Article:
How many people did Tesla mislead


     Tesla, once the leader of the "autonomous driving" concept, is now facing the embarrassment of losing this propaganda tool.


  In mid-September, Tesla became the defendant in a class-action lawsuit in San Francisco. The reason for the lawsuit is that Tesla has misled the public by falsely promoting the Autopilot and Full Self-Driving (Full Self-Driving) functions.


  Plaintiff Briggs Matzko said in the lawsuit that Tesla’s move was to get people “excited” about its cars to attract investment, boost sales, avoid bankruptcy and drive up the stock price.


  Last month, Model 3 owner Toledo also sued Tesla in a California court in the United States, saying that his Tesla would suddenly brake when there were no obstacles at all, also known as "ghost brakes." He thought it was a "terrible nightmare".

Screenshot of  NHTSA Lawsuit

More than individual lawsuits, on September 2, the California Senate passed a bill to ban car companies from using the word "FSD" (Fully Autonomous Driving). The bill is still pending final signature by Governor Newsom.


  California Senator Gonzalez said the bill is very clear on Tesla. She believes that Tesla has long warned of the limitations of its assisted driving system in small print, but users clearly did not accept it.


  "People in California think FSD is fully automatic, but it's not at all."


Gonzalez's concerns represent a longstanding controversy in the self-driving car space. Driven and "educated" by car companies such as Tesla, people have the illusion that self-driving cars seem to be within reach. The future of unmanned vehicles is approaching.


  But the accident and the resulting crisis of public opinion have long accompanied Teslas. As long as an accident occurs, people's suspicion and anxiety about technology, algorithms, and artificial intelligence will increase.


  Or those questions of general concern: Is autonomous driving safe? What is keeping human beings safe?


  How far are we from Tesla's "full self-driving"?


  accident cause


  In 2022, when autopilot manufacturers are eager to build momentum for new products, several traffic accidents have caused consumers to doubt the technology again.


  On July 6, a crash caused by assisted driving technology occurred in Alachua County, Florida. The car reportedly swerved into a parked tractor while on the road using Tesla's Autopilot mode. The driver and a 67-year-old passenger were killed.

Many accidents have two things in common: the driver is mostly distracted or has no hands on the steering wheel. Most of the cars with the assisted driving function turned on collided with stationary objects.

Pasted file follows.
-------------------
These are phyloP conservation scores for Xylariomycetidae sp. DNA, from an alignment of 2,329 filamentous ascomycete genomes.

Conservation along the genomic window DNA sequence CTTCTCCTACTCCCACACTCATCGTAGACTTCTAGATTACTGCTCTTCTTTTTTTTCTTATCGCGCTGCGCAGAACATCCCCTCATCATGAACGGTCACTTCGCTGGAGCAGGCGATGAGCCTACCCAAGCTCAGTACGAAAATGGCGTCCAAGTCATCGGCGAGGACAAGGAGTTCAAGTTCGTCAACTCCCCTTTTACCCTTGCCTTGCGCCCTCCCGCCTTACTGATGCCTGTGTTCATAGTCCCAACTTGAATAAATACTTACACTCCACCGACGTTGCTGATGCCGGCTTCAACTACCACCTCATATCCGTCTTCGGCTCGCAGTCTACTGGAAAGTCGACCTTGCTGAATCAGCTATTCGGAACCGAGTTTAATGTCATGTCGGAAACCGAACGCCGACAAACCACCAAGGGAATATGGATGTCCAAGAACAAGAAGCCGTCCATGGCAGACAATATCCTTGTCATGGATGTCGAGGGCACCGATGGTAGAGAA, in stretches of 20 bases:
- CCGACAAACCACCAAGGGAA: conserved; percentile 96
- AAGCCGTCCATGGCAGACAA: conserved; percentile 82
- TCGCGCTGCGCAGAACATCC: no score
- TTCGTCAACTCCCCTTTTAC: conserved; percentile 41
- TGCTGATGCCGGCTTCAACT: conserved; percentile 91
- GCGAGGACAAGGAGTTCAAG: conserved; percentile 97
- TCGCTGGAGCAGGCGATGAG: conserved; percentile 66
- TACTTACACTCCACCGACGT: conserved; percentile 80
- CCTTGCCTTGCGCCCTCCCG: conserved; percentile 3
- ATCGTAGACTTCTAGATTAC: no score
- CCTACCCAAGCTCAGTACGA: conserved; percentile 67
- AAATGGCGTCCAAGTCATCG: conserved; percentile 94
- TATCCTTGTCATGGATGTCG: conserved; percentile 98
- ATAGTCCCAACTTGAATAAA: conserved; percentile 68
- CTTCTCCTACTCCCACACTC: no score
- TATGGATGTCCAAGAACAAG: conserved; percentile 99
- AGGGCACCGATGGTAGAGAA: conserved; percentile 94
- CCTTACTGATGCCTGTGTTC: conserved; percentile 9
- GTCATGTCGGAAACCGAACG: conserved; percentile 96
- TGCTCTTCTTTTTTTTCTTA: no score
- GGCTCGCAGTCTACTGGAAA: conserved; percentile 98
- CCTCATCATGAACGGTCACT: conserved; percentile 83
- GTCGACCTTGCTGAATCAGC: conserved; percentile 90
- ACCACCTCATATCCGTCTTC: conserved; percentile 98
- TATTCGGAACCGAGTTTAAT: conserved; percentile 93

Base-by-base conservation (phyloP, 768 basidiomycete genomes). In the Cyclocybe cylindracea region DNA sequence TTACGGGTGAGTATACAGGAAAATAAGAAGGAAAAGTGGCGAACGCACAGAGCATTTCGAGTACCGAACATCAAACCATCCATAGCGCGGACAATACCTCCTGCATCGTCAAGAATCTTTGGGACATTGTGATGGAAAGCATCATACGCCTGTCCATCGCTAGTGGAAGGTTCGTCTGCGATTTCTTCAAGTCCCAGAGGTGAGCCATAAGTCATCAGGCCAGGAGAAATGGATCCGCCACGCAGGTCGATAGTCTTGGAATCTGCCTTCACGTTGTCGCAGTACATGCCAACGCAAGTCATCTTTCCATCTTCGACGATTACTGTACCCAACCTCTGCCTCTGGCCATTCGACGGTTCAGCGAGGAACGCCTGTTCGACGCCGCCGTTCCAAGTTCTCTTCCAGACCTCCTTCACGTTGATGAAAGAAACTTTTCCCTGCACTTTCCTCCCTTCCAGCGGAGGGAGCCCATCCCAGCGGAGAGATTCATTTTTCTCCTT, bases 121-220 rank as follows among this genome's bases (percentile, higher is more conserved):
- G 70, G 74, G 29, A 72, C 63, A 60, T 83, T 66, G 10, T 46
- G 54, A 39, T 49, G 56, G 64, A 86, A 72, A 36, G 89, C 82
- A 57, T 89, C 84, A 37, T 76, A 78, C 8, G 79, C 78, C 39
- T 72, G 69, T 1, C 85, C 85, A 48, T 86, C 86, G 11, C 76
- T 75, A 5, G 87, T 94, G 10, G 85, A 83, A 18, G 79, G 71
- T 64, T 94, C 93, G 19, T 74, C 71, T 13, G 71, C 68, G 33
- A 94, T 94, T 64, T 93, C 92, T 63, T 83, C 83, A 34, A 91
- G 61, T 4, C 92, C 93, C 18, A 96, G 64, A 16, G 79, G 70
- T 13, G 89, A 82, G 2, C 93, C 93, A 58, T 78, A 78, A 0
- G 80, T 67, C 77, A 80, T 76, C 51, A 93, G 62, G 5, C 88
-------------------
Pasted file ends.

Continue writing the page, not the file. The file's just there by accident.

For example, the U.S. National Highway Traffic Safety Administration (NHTSA) recently announced that it is investigating a total of 16 accidents involving 15 injuries and 1 death caused by Tesla Autopilot in the past year.


  The agency reported that most of Tesla's 16 crashes occurred at night. "Autopilot software has certain recognition loopholes, ignoring stationary objects such as warning lights, ice cream cones and illuminated arrow boards."


  Compared with software loopholes, industry insiders believe that the excessive publicity of car companies brings consumers expectations that do not match reality, which is a more dangerous situation.


  Hong Zexin, a senior practitioner in the market direction of a leading car company, told Yancai that the above-mentioned accident was "actually caused by many manufacturers bringing wrong perceptions to consumers."


  He believes that some car companies tend to announce demos (samples) with cool autonomous driving functions at new product launches, making people think that autonomous driving can be achieved. However, in mass production, low-profile assisted driving systems are often introduced out of consideration of price and consumer acceptance.


  Hong Zexin introduced that the mainstream assisted driving systems in the industry mainly use two types of sensor fusion perception: camera and millimeter-wave radar.


  Millimeter-wave radar mainly detects obstacles through radio wave reflections, but it is "too sensitive and often produces false alarms." To keep the system running smoothly, the algorithm usually ignores the radar echoes when the road surface is not moving, making it difficult to identify stationary objects. This is also the reason why many intelligent driving vehicles are currently "downtime" in the face of stationary objects.


  In contrast, Tesla adopts a more maverick pure visual perception scheme, that is, only relying on the camera as image acquisition, and relying on the on-board SoC chip for real-time computing.

 Hong Zexin said that the perception scheme that relies on cameras also has shortcomings. Visual perception is susceptible to environmental disturbances such as sunlight and alternating light and dark.


  Also, “the camera is like a black box, and once it goes wrong, it’s hard for humans to explain what went wrong,” he said.


  The perception system with obvious shortcomings makes the assisted driving vehicle extremely limited. A reporter from Yanjing Finance and Economics found that, including Tesla and other high-end assisted driving systems, the current configuration is difficult to identify relatively stationary obstacles such as ice cream cones. In the user manual, these car companies will mark the scenes with limited technology, reminding consumers to pay attention and observe the road conditions at any time.